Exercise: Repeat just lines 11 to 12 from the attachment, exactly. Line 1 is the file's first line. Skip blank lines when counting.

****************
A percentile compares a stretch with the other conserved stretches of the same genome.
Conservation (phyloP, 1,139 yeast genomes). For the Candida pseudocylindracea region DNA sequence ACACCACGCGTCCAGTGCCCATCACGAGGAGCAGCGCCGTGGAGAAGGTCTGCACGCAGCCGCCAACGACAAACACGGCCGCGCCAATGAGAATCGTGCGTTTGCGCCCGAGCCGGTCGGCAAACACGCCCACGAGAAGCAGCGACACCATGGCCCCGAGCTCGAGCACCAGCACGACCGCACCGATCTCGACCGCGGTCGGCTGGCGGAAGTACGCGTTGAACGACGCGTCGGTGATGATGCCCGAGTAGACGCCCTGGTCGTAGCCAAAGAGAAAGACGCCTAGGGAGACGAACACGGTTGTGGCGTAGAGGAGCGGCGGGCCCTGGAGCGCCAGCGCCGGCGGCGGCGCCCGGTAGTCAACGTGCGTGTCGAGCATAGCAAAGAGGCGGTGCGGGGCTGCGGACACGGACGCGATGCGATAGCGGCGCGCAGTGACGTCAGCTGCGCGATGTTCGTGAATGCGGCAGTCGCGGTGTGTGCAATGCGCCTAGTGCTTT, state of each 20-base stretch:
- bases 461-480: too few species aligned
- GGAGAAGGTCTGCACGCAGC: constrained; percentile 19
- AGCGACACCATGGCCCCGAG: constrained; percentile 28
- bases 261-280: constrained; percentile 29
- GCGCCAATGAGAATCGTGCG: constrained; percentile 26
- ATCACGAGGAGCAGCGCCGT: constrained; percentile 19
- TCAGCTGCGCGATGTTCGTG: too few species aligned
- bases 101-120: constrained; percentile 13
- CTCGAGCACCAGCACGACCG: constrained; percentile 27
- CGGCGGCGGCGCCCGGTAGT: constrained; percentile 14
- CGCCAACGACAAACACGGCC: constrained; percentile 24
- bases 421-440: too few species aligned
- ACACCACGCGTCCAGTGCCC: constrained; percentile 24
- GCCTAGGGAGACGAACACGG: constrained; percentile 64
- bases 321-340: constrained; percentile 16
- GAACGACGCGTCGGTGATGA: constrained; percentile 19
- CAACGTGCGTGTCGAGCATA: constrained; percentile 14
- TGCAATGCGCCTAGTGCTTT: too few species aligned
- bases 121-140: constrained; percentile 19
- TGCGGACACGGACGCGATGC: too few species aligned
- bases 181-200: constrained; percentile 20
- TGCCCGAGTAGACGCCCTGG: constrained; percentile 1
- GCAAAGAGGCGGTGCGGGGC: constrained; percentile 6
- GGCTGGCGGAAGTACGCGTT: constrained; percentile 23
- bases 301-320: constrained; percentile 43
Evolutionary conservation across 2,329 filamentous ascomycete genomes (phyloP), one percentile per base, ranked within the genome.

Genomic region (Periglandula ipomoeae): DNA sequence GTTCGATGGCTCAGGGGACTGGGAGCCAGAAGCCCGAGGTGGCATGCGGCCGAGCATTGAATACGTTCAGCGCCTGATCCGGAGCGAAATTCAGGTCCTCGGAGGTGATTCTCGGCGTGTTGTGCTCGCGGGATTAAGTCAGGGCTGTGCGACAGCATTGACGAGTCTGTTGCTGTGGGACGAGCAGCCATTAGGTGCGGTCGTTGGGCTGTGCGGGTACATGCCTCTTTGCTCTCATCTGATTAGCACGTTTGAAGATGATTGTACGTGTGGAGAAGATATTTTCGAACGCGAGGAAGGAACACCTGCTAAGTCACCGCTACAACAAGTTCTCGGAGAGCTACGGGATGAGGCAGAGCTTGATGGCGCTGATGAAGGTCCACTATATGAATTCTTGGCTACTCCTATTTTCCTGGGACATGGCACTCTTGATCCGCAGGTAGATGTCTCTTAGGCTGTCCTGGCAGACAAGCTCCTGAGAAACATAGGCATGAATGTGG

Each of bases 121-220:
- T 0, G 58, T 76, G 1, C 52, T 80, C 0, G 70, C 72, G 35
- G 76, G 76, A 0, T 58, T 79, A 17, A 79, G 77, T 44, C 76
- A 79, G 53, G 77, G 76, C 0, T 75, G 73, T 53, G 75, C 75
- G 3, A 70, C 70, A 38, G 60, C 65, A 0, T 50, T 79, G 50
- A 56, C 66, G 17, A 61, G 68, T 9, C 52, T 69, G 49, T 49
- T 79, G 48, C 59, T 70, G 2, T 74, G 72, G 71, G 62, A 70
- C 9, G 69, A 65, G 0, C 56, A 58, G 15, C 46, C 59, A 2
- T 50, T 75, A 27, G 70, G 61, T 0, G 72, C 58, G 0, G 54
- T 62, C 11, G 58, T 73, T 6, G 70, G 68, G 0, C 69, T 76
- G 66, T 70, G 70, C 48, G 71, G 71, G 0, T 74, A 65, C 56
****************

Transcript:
- CTCGAGCACCAGCACGACCG: constrained; percentile 27
- CGGCGGCGGCGCCCGGTAGT: constrained; percentile 14